As the 2017 Australian Open carries on full tilt, investigations are being carried out on a dark and seedy underbelly of Tennis, most especially the social media front. It’s become an increasingly frequent and alarming trend to have competitive tennis players, not just pros but up-and-coming-amateurs, to receive some nasty harassment from online hecklers, up to and including death threats. It’s interesting to note however that for the most part the negative trolling on social media happens to players who are coming off from one lost match or other, and this fact pretty much spells out who in the internet would be of a mind to ruin their social media lives: regular patrons of the tennis betting business who get upset when their horse is beaten and are thus venting.

Victims of trolls

The story of athletes being slammed by harsh words on social media is the same as that of any other celebrities, but with a twist. There’s the example American Nicole Gibbs, who was already receiving hate messages and similar stuff when she was still in college tennis, an ordeal that escalated with her 2013 pro debut. This culminated in her first death threat after a straight-set loss during the 2016 Moscow Open, a screenshot of which she posted on Twitter (with a warning for children and an observation that it’s become a plague). "You are so [expletive] bad. I hope you die slowly, but [expletive] painfully," so went a zinger from a now-suspended troll user.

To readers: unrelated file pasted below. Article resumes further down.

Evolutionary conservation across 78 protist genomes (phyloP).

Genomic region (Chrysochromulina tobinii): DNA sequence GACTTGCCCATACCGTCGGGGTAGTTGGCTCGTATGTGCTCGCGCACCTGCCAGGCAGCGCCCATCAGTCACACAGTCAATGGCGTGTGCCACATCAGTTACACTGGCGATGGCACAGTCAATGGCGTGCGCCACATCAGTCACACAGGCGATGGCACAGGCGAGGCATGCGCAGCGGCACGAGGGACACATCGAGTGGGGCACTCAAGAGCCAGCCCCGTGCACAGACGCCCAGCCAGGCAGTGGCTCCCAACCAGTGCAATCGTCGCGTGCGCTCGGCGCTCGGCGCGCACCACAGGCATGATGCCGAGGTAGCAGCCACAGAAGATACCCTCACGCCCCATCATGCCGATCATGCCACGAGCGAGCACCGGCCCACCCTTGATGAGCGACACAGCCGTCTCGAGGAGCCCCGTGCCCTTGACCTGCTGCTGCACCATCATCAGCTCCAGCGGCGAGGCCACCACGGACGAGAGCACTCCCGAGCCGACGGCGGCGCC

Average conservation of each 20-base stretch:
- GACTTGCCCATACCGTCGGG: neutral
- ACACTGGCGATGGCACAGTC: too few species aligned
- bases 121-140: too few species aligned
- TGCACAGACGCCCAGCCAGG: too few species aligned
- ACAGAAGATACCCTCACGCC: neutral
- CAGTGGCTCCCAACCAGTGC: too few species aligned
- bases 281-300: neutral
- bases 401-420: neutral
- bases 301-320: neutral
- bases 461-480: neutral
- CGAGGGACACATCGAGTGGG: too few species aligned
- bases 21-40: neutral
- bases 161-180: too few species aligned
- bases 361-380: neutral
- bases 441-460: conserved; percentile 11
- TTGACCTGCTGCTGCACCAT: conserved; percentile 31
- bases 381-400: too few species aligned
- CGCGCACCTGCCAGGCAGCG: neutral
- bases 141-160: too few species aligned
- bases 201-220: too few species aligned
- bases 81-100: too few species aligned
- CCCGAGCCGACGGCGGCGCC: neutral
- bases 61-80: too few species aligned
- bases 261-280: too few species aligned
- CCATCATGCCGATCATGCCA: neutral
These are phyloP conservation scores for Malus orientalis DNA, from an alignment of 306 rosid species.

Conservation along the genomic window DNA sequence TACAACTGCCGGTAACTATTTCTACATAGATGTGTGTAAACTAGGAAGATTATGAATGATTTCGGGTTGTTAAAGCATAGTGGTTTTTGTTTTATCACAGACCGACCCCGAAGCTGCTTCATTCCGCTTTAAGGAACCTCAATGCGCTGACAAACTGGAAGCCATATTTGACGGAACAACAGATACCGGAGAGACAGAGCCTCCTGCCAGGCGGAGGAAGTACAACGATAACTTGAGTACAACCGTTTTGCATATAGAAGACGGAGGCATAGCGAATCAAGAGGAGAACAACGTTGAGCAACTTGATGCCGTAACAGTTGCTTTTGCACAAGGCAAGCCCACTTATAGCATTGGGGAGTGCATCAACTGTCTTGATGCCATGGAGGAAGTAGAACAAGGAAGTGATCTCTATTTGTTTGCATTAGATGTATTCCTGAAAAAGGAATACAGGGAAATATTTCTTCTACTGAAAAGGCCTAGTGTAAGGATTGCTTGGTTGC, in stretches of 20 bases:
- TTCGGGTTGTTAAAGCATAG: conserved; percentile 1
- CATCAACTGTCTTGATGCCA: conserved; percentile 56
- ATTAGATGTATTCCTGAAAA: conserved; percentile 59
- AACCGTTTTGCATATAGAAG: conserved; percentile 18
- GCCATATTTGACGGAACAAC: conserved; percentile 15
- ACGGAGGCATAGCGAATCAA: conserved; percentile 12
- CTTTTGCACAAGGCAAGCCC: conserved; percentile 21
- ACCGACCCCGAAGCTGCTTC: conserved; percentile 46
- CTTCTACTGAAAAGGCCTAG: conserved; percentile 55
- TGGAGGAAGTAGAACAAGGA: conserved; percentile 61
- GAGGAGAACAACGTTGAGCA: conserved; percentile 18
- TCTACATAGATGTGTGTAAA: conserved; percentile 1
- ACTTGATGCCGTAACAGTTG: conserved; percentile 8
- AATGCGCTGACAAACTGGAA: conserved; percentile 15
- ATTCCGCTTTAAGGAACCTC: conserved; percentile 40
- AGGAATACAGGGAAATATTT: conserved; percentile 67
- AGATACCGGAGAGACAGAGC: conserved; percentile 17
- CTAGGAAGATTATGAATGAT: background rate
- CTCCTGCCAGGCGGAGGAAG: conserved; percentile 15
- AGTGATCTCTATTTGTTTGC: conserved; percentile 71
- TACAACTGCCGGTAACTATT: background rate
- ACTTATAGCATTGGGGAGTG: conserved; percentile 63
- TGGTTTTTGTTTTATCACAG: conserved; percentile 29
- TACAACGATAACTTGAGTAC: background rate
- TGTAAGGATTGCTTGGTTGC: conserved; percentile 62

A 2014 study by the Pew Research Center revealed some figures on the rising tide of tennis online trolling.

As expected, female players get it more than males, although the guys too are bothered by it. Just ask Kevin Anderson, former top ten ranker from South Africa, who got his bunch of death threats after elimination from 2016 Wimbledon.

Angry bettors

This unsporting trend is an unfortunate side-effect of the emergence of online tennis betting, which the Global Betting and Gaming Consultants say makes up to $300 million yearly since 2011.

Wagers are made on matches in major tournaments like the Davis Cup and even the Australian Open this year, especially since some of the major sponsors for these events are gambling companies. What’s worse, the bookmaking firms couldn’t quite be held accountable for the trolls since social media monsters attack all walks of life.

Leaving social media?

It’s been proposed that one good way for tennis players to get by the online trolls was to simply close their social media accounts. But some players opt to weather the abuse and fight back. Retired top 40 Rebecca Marino of Canada and US player Madison Keys (not competing in the Australian Open due to injury), have chosen this route in raising awareness for cyber-bullying and firing back at detractors, many of whom have since gotten their accounts suspended.